Friday the 13th is said to be an unlucky day, but historians don't all agree where the belief comes from.
It appears both Friday and the number 13 have been associated with bad luck independently for some time.
According to National Geographic, the number 13 may have got its bad rap due to two less-than-gracious dinner guests, both the 13th guest at their respective dinners.
In Norse mythology, the mischievious god Loki, god of evil and turmoil, interrupted a dinner party of 12 other gods. The uninvited 13th guest arranged for Hoder, the blind god of darkness, to shoot the god of joy and gladdness with a mistletoe-tipped arrow.
There is also the biblical story of the last supper and Judas' betrayal of Jesus. Judas was the 13th guest at the supper.
Interestingly enough, Franklin D. Roosevelt would never host 13 guests at a meal, according to LiveScience.com, which also reports Roosevelt refused to travel on the 13th of any month.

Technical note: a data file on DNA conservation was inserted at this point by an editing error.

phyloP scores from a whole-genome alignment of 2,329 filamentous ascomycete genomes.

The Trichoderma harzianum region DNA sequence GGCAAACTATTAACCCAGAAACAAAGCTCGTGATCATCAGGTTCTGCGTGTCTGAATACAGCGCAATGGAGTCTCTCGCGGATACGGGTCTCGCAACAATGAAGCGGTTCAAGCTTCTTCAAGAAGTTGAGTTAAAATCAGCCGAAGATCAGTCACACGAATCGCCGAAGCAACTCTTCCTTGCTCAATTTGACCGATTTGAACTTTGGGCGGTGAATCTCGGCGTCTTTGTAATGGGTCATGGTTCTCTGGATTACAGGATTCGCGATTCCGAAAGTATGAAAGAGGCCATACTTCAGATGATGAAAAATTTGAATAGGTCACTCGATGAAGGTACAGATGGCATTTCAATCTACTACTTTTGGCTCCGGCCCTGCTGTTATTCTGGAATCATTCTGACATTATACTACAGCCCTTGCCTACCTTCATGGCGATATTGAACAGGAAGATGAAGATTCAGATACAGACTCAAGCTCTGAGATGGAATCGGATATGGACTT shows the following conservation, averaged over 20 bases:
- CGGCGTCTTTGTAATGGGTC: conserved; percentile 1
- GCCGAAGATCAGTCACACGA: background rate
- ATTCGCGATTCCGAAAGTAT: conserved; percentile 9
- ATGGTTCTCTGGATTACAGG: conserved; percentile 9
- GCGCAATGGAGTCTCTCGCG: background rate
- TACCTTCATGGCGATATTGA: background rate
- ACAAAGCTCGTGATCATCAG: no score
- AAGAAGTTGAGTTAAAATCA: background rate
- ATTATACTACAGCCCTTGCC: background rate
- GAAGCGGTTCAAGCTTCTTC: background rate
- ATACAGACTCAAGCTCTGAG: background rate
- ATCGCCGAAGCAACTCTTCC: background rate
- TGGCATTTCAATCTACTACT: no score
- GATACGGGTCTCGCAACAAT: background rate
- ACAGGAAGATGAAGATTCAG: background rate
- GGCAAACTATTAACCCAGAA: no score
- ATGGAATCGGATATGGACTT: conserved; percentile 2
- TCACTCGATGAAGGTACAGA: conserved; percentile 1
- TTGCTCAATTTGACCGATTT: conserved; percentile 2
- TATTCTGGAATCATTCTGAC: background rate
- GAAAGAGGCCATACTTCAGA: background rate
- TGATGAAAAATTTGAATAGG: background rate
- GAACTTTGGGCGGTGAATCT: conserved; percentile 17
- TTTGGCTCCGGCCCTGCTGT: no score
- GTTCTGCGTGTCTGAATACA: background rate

The association of Friday and bad luck appeared in The Canterbury Tales in the late 14th century, and in Christian tradition, the crucifixion of Jesus, Eve's offering the apple to Adam, the beginning of the Great Flood and the confusion at the Tower of Babble all are said to have taken place on a Friday.
By the way, if you're one of the 21 million Americans who suffer from paraskavedekatriaphobia, the fear of Friday the 13th (as opposed to triskaidekaphobia, fear of the number 13), don't worry, there's only one more Friday the 13th this year. It will occur on Nov. 13.